International aid workers have finally begun entering Myanmar's cyclone-devastated delta area after being blocked for more than three weeks by the country's military junta, officials said Tuesday.
But the U.N. stressed that an estimated 1.5 million people in the Irrwaddy River delta were still in dire need and had not received aid. Official government estimates put the death toll at about 78,000 with an additional 56,000 people missing.
The apparent breakthrough in the flow of aid for victims of Cyclone Nargis came after promises made by Myanmar's ruling generals to U.N. Secretary-General Ban Ki-moon, who returned to New York on Sunday after a four-day visit.
"International aid workers are starting to move to the delta," said Richard Horsey, a spokesman in Bangkok for the U.N. humanitarian effort in Myanmar. Helicopters also began shuttling high-energy biscuits and ready-to-eat meals into the hardest hit area Tuesday, he said.
The French aid agency Doctors Without Borders said its teams had entered remote villages around the delta town of Bogalay where people had not eaten for three days.
"Thousands of people have not seen any aid workers and still have not received any assistance," the group said.
Myanmar's leaders are leery of foreign aid workers and international agencies because they fear an influx of outsiders could undermine their control.
The junta is also hesitant to have its people see aid coming directly from countries such as the United States, which it has long treated as a hostile power seeking to invade or colonize.
Already widely condemned for blocking cyclone relief, the junta is likely to face further international outrage after it extended by a year the house detention of pro-democracy leader Aung San Suu Kyi.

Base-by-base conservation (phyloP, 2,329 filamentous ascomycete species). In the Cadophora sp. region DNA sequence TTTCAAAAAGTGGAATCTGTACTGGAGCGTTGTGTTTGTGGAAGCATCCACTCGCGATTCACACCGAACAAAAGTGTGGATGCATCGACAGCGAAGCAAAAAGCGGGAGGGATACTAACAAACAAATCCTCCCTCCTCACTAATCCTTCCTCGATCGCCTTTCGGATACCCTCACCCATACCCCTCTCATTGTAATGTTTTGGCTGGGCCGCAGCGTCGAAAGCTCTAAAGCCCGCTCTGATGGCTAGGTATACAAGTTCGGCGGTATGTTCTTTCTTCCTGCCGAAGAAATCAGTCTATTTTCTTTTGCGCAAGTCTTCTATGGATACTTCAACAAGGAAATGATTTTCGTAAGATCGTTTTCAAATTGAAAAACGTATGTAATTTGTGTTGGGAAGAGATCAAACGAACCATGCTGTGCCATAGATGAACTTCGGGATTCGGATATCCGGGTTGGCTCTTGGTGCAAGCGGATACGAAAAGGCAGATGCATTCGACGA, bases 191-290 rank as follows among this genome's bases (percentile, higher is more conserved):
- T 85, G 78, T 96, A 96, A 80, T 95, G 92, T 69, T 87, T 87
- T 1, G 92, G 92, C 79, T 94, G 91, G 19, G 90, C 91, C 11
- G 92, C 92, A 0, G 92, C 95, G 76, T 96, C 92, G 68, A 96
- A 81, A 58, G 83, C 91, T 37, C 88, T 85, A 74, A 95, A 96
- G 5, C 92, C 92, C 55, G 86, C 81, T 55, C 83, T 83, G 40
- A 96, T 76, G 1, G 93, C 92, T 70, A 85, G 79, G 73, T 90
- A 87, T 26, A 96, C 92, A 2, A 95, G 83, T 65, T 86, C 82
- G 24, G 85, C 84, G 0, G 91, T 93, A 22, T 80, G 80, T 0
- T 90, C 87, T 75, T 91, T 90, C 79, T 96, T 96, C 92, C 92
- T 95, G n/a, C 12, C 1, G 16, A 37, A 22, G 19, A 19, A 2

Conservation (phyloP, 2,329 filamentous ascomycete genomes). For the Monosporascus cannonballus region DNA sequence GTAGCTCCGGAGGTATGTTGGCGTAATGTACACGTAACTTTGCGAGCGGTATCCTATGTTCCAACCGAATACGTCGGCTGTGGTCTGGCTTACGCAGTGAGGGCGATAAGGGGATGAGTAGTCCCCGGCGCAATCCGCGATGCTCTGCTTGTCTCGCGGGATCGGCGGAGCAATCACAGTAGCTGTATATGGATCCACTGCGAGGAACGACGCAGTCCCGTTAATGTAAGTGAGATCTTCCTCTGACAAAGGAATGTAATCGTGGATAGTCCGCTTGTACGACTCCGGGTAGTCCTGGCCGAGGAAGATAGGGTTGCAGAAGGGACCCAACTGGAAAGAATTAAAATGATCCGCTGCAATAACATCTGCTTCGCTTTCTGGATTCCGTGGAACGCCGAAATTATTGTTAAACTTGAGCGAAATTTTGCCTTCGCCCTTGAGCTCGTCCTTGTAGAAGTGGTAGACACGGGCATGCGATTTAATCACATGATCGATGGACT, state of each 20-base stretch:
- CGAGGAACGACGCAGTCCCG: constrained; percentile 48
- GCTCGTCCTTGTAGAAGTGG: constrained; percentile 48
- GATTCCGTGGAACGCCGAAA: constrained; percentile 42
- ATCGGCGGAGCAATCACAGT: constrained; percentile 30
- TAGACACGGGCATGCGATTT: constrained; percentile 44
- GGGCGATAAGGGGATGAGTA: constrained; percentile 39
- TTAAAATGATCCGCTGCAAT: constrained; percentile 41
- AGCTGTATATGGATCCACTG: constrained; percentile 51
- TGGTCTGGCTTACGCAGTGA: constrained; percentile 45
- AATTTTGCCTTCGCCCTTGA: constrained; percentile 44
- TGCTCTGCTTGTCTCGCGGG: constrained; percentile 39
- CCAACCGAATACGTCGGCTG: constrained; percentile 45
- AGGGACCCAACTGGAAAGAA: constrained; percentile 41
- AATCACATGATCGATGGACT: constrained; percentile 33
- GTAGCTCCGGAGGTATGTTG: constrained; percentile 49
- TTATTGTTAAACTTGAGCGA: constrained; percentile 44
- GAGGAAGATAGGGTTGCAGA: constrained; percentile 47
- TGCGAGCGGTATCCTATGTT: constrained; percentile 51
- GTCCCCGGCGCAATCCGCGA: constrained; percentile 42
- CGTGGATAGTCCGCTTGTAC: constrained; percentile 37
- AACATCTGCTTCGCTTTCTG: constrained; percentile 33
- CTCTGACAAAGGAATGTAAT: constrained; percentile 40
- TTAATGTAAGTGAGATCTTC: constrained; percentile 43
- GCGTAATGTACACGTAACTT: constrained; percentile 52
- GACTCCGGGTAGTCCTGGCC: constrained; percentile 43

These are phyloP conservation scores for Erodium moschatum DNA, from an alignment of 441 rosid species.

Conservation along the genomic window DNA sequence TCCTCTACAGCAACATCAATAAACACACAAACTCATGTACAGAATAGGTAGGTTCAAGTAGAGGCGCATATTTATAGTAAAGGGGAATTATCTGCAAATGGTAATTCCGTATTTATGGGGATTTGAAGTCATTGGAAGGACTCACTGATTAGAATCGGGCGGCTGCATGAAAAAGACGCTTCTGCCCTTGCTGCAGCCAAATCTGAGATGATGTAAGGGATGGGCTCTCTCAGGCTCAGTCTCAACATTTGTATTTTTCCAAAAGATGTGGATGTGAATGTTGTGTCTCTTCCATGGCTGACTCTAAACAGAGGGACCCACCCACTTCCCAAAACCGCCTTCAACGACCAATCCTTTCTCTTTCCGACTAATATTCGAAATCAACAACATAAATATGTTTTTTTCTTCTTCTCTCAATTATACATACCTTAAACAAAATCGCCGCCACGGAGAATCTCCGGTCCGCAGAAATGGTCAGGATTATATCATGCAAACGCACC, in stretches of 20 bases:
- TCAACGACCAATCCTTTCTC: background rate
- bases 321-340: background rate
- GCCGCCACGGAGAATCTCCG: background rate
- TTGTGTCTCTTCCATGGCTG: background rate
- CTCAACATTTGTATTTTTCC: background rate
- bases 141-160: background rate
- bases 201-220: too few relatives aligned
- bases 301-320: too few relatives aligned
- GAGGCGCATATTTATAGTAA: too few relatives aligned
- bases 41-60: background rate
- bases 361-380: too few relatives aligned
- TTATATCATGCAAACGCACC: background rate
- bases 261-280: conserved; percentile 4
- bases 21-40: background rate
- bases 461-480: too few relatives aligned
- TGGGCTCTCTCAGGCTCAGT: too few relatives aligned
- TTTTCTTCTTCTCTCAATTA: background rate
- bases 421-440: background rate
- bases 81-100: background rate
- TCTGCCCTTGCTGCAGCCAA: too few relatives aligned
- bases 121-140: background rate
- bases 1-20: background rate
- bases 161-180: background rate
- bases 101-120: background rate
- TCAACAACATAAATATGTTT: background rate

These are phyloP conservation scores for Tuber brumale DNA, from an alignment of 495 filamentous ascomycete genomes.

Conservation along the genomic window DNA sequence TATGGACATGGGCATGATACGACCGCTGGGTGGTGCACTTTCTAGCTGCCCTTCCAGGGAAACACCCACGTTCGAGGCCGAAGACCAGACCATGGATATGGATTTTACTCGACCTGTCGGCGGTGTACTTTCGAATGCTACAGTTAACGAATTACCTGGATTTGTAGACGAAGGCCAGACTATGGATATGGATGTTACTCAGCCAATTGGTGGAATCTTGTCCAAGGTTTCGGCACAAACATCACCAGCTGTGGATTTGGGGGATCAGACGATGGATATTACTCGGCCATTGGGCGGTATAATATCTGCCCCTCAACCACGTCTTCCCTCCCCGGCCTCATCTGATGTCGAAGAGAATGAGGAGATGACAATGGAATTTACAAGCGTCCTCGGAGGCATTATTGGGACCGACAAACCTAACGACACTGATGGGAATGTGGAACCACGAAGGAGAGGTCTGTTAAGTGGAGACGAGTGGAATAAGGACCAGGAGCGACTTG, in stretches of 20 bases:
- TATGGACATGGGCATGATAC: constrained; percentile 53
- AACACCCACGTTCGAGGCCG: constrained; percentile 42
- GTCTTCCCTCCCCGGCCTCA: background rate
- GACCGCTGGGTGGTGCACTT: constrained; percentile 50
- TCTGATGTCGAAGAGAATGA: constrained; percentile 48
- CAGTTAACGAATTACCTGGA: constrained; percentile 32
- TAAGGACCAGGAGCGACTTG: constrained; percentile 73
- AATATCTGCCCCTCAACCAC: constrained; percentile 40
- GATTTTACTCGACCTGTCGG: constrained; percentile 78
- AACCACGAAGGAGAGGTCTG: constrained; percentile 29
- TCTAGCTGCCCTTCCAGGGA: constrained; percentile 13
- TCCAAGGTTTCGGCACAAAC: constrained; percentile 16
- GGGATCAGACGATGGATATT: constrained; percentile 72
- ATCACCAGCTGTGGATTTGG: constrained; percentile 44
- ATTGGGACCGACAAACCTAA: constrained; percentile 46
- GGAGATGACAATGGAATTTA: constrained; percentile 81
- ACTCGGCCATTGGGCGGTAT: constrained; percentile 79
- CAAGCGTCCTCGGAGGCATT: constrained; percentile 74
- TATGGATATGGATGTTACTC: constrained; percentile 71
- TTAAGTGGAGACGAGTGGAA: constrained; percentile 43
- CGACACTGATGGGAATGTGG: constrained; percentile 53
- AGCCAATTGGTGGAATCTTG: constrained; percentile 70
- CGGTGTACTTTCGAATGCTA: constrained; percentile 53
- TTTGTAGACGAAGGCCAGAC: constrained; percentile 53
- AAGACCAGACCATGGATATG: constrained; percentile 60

Suu Kyi has been confined for more than 12 of the past 18 years to her home in Myanmar's largest city, Yangon. Her latest period of arrest began in 2003.
The U.N. World Food Program said it has sent three international staffers into the delta since the weekend and hopes to deploy larger numbers in coming days.
The agency's Paul Risley said Monday was a "record, red-letter day with seven visas applied for and seven issued." Myanmar's government had earlier denied many visa applications by U.N. and private aid agencies.
"We don't want to lose any more time. We don't want to lose any more momentum. We don't want to lose any more confidence. We will not fail the victims of Cyclone Nargis who are waiting for our help," said Surin Pitsuwan, secretary-general of the Association of Southeast Asian Nations.
The regional bloc, which includes Myanmar, is acting as the middleman between Myanmar and the international community and will have a long-term presence in Myanmar to troubleshoot.
Risley said two more helicopters on loan from the Australian government were due to reach Myanmar on Wednesday to help the emergency food lift and six others were "arriving in coming days."
But "these food quantities still fall far short as many people still have not been reached," he said.
Maureen Birmingham, a spokeswoman for the U.N. World Health Organization, said a much-feared wave of new deaths from disease has so far not occurred.
"There is not a second wave of death," she said, adding that it was nonetheless too soon to rule out the possibility of disease outbreaks. "There is a high risk," particularly from water-and mosquito-borne illnesses, she said.